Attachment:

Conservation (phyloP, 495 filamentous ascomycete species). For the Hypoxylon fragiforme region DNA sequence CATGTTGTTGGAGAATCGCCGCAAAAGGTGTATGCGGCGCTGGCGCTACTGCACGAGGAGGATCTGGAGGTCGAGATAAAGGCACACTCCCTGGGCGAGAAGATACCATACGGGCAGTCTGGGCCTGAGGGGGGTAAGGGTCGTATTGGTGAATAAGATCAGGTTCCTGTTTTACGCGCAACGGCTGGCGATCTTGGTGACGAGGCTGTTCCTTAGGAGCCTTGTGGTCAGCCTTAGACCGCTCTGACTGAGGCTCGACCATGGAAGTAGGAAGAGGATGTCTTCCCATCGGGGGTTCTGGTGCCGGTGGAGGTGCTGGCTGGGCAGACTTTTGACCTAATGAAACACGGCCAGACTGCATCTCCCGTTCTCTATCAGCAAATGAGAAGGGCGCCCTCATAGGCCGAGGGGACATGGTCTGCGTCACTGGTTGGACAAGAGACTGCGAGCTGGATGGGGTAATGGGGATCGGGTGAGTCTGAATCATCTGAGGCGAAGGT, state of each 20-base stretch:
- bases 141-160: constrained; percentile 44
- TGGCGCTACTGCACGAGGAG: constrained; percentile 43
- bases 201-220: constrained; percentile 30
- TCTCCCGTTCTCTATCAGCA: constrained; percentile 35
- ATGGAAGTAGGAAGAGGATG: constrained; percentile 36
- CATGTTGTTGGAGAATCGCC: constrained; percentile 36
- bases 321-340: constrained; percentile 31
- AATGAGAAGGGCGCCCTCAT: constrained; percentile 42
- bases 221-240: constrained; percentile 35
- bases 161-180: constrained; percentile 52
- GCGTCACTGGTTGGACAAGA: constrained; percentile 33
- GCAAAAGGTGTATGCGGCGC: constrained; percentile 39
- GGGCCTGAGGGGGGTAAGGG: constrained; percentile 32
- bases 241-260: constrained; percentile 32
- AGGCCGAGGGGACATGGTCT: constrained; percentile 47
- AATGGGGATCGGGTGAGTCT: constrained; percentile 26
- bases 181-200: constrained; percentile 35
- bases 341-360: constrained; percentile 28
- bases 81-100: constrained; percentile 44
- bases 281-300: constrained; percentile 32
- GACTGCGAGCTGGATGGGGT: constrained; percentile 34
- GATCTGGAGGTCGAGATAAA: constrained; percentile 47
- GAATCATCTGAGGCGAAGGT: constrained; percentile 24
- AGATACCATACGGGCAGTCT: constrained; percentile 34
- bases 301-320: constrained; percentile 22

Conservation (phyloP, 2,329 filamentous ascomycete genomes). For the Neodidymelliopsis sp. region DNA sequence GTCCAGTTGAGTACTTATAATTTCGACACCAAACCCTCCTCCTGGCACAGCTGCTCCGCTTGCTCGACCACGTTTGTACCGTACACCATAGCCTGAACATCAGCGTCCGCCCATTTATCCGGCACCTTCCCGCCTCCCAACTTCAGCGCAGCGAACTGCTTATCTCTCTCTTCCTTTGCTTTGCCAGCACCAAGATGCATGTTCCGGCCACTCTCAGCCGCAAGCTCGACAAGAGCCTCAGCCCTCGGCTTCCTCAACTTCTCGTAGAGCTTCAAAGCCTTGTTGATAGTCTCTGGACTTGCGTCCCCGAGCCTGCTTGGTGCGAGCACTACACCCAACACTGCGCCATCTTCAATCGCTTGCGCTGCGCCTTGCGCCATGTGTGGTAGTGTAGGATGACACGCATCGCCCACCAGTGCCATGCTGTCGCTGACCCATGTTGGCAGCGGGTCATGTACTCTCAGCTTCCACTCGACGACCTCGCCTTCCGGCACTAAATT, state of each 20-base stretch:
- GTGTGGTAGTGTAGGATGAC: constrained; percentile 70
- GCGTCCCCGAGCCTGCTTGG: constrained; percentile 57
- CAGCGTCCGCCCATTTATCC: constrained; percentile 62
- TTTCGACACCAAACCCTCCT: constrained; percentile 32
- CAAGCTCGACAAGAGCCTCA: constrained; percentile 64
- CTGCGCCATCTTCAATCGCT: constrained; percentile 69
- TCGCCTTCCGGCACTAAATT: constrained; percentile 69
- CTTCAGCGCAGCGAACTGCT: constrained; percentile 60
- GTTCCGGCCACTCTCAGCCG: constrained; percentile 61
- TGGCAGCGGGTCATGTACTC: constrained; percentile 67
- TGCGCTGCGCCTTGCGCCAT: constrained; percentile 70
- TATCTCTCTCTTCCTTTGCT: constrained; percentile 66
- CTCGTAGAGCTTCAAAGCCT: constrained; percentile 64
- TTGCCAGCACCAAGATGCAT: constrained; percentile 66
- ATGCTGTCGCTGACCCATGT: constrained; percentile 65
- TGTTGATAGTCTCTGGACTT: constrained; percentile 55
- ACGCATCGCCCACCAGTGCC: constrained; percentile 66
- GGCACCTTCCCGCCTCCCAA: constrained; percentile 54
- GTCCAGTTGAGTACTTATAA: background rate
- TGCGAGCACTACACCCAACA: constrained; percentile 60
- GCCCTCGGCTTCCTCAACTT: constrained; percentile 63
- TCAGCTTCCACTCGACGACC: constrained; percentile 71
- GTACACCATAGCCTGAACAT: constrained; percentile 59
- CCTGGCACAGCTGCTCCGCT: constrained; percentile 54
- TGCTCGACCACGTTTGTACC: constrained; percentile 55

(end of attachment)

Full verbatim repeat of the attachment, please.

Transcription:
Conservation (phyloP, 495 filamentous ascomycete species). For the Hypoxylon fragiforme region DNA sequence CATGTTGTTGGAGAATCGCCGCAAAAGGTGTATGCGGCGCTGGCGCTACTGCACGAGGAGGATCTGGAGGTCGAGATAAAGGCACACTCCCTGGGCGAGAAGATACCATACGGGCAGTCTGGGCCTGAGGGGGGTAAGGGTCGTATTGGTGAATAAGATCAGGTTCCTGTTTTACGCGCAACGGCTGGCGATCTTGGTGACGAGGCTGTTCCTTAGGAGCCTTGTGGTCAGCCTTAGACCGCTCTGACTGAGGCTCGACCATGGAAGTAGGAAGAGGATGTCTTCCCATCGGGGGTTCTGGTGCCGGTGGAGGTGCTGGCTGGGCAGACTTTTGACCTAATGAAACACGGCCAGACTGCATCTCCCGTTCTCTATCAGCAAATGAGAAGGGCGCCCTCATAGGCCGAGGGGACATGGTCTGCGTCACTGGTTGGACAAGAGACTGCGAGCTGGATGGGGTAATGGGGATCGGGTGAGTCTGAATCATCTGAGGCGAAGGT, state of each 20-base stretch:
- bases 141-160: constrained; percentile 44
- TGGCGCTACTGCACGAGGAG: constrained; percentile 43
- bases 201-220: constrained; percentile 30
- TCTCCCGTTCTCTATCAGCA: constrained; percentile 35
- ATGGAAGTAGGAAGAGGATG: constrained; percentile 36
- CATGTTGTTGGAGAATCGCC: constrained; percentile 36
- bases 321-340: constrained; percentile 31
- AATGAGAAGGGCGCCCTCAT: constrained; percentile 42
- bases 221-240: constrained; percentile 35
- bases 161-180: constrained; percentile 52
- GCGTCACTGGTTGGACAAGA: constrained; percentile 33
- GCAAAAGGTGTATGCGGCGC: constrained; percentile 39
- GGGCCTGAGGGGGGTAAGGG: constrained; percentile 32
- bases 241-260: constrained; percentile 32
- AGGCCGAGGGGACATGGTCT: constrained; percentile 47
- AATGGGGATCGGGTGAGTCT: constrained; percentile 26
- bases 181-200: constrained; percentile 35
- bases 341-360: constrained; percentile 28
- bases 81-100: constrained; percentile 44
- bases 281-300: constrained; percentile 32
- GACTGCGAGCTGGATGGGGT: constrained; percentile 34
- GATCTGGAGGTCGAGATAAA: constrained; percentile 47
- GAATCATCTGAGGCGAAGGT: constrained; percentile 24
- AGATACCATACGGGCAGTCT: constrained; percentile 34
- bases 301-320: constrained; percentile 22

Conservation (phyloP, 2,329 filamentous ascomycete genomes). For the Neodidymelliopsis sp. region DNA sequence GTCCAGTTGAGTACTTATAATTTCGACACCAAACCCTCCTCCTGGCACAGCTGCTCCGCTTGCTCGACCACGTTTGTACCGTACACCATAGCCTGAACATCAGCGTCCGCCCATTTATCCGGCACCTTCCCGCCTCCCAACTTCAGCGCAGCGAACTGCTTATCTCTCTCTTCCTTTGCTTTGCCAGCACCAAGATGCATGTTCCGGCCACTCTCAGCCGCAAGCTCGACAAGAGCCTCAGCCCTCGGCTTCCTCAACTTCTCGTAGAGCTTCAAAGCCTTGTTGATAGTCTCTGGACTTGCGTCCCCGAGCCTGCTTGGTGCGAGCACTACACCCAACACTGCGCCATCTTCAATCGCTTGCGCTGCGCCTTGCGCCATGTGTGGTAGTGTAGGATGACACGCATCGCCCACCAGTGCCATGCTGTCGCTGACCCATGTTGGCAGCGGGTCATGTACTCTCAGCTTCCACTCGACGACCTCGCCTTCCGGCACTAAATT, state of each 20-base stretch:
- GTGTGGTAGTGTAGGATGAC: constrained; percentile 70
- GCGTCCCCGAGCCTGCTTGG: constrained; percentile 57
- CAGCGTCCGCCCATTTATCC: constrained; percentile 62
- TTTCGACACCAAACCCTCCT: constrained; percentile 32
- CAAGCTCGACAAGAGCCTCA: constrained; percentile 64
- CTGCGCCATCTTCAATCGCT: constrained; percentile 69
- TCGCCTTCCGGCACTAAATT: constrained; percentile 69
- CTTCAGCGCAGCGAACTGCT: constrained; percentile 60
- GTTCCGGCCACTCTCAGCCG: constrained; percentile 61
- TGGCAGCGGGTCATGTACTC: constrained; percentile 67
- TGCGCTGCGCCTTGCGCCAT: constrained; percentile 70
- TATCTCTCTCTTCCTTTGCT: constrained; percentile 66
- CTCGTAGAGCTTCAAAGCCT: constrained; percentile 64
- TTGCCAGCACCAAGATGCAT: constrained; percentile 66
- ATGCTGTCGCTGACCCATGT: constrained; percentile 65
- TGTTGATAGTCTCTGGACTT: constrained; percentile 55
- ACGCATCGCCCACCAGTGCC: constrained; percentile 66
- GGCACCTTCCCGCCTCCCAA: constrained; percentile 54
- GTCCAGTTGAGTACTTATAA: background rate
- TGCGAGCACTACACCCAACA: constrained; percentile 60
- GCCCTCGGCTTCCTCAACTT: constrained; percentile 63
- TCAGCTTCCACTCGACGACC: constrained; percentile 71
- GTACACCATAGCCTGAACAT: constrained; percentile 59
- CCTGGCACAGCTGCTCCGCT: constrained; percentile 54
- TGCTCGACCACGTTTGTACC: constrained; percentile 55